Monday, March 26, 2012

Hot Cross Buns are really just bread


Once you know the basic bread ratio, you can play around with it.  I've waited until we are suitably close to Easter to share this one with you.
Yes, I'm one of those people who complains when Easter eggs and Hot Cross buns roll onto supermarket shelves immediately after Christmas - which immediately follows Halloween.  I think that some things are special because we wait all year for them, so eating Hot Cross buns in January is cheating.  And besides, they're better suited to the cooler Autumn weather!


To make six buns, use 2-cups of flour and the bread ratio (follow the link above for bread 101), and add 2 teaspoons of brown sugar, 1 teaspoon of cinnamon, and half a teaspoon each of mixed spice and nutmeg.  Then throw in a couple of handfuls of raisins, and other dried fruit.  I abhor peel, which is one of the reasons I make my own buns - but add that too if you must.

I like my rolls to join together just a little bit, so I place them 1-2cm apart.  Any closer and you'll get more of a loaf (which easily tears into portions), much like many store-bought buns, but you'll need to increase the cooking time.


After the second rising,  pipe crosses onto your buns - you just need a simple paste of flour and water (mix to piping consistency - a couple of tablespoons of cold water to a quarter of a cup of flour).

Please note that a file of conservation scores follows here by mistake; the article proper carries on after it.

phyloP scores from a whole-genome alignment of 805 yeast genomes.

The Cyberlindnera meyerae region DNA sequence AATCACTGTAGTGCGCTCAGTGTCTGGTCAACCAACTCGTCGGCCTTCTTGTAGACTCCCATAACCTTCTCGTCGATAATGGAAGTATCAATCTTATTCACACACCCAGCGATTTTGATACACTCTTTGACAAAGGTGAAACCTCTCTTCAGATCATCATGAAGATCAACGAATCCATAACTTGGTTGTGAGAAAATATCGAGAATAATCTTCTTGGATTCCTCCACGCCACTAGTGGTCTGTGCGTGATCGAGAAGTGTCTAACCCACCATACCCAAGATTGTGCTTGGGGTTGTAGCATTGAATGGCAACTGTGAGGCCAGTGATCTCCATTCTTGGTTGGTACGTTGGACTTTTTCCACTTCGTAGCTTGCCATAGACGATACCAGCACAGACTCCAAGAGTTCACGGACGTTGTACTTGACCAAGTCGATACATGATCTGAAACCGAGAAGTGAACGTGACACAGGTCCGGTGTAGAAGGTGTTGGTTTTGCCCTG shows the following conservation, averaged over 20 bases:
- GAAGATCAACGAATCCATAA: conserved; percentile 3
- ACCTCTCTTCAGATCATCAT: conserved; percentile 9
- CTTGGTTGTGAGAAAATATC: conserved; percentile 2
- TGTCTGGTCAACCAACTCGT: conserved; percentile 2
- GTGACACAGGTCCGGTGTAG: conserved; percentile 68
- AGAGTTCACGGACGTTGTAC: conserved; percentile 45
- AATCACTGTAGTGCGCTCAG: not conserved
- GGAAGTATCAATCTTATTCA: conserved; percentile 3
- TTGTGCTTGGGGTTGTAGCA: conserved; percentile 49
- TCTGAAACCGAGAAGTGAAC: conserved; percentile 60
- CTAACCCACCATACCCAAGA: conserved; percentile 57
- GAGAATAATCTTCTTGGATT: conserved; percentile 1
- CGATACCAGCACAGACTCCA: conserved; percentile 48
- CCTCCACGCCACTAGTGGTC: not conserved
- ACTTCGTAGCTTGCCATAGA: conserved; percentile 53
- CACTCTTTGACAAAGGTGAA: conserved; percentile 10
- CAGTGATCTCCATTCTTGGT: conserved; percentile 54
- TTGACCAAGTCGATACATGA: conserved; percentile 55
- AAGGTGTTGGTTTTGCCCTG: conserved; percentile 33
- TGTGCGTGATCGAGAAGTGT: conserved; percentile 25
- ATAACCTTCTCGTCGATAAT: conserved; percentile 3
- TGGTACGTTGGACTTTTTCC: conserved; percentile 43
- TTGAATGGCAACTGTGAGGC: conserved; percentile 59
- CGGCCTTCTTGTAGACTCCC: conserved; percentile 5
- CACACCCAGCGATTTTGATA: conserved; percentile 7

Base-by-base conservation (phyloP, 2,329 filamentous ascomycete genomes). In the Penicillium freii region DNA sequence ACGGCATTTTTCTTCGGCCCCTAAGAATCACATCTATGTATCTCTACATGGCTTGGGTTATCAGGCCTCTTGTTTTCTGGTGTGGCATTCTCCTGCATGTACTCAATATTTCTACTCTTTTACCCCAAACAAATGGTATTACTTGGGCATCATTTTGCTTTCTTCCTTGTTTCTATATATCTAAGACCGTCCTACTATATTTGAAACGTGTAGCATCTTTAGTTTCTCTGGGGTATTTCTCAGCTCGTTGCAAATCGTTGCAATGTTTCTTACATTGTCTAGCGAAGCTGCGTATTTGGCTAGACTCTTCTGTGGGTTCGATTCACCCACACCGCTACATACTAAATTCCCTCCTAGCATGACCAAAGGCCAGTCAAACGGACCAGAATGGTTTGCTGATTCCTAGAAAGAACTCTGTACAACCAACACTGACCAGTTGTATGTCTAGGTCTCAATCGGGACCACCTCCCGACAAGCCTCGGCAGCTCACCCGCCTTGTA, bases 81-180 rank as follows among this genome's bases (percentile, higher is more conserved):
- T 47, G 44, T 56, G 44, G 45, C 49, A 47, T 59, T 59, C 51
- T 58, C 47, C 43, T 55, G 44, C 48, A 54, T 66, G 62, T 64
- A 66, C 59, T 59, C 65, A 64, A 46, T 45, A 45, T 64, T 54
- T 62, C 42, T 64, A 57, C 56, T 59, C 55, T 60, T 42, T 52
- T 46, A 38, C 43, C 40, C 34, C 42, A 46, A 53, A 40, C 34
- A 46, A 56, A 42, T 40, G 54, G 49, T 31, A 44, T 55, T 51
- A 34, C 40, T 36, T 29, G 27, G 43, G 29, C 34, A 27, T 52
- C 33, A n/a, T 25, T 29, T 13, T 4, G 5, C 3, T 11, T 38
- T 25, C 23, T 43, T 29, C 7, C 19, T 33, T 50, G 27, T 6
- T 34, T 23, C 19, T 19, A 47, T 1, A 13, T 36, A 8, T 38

Place immediately into a hot oven (180C for 10-12 minutes)


Finish with butter and jam

.. and it is important that you consume these immediately.  While they are still hot.  So that the butter melts, and runs down your chin.



  1. Snap! Guess what I just queued up last night?

    Great minds think alike :)

    My colleague suggested that if you want a darker colour bun like the store bought ones, add a teaspoon of cocoa. She says it's not enough to flavour the buns chocolate, but will give them a nice brown colour.

  2. See - we do need separate blogs! Keen to see yours when it comes through :)

    I've used cocoa in rye bread for the same effect, but opted for a lighter bun this time (though I did add a little rye flour, and used brown sugar, so the buns are not completely white!)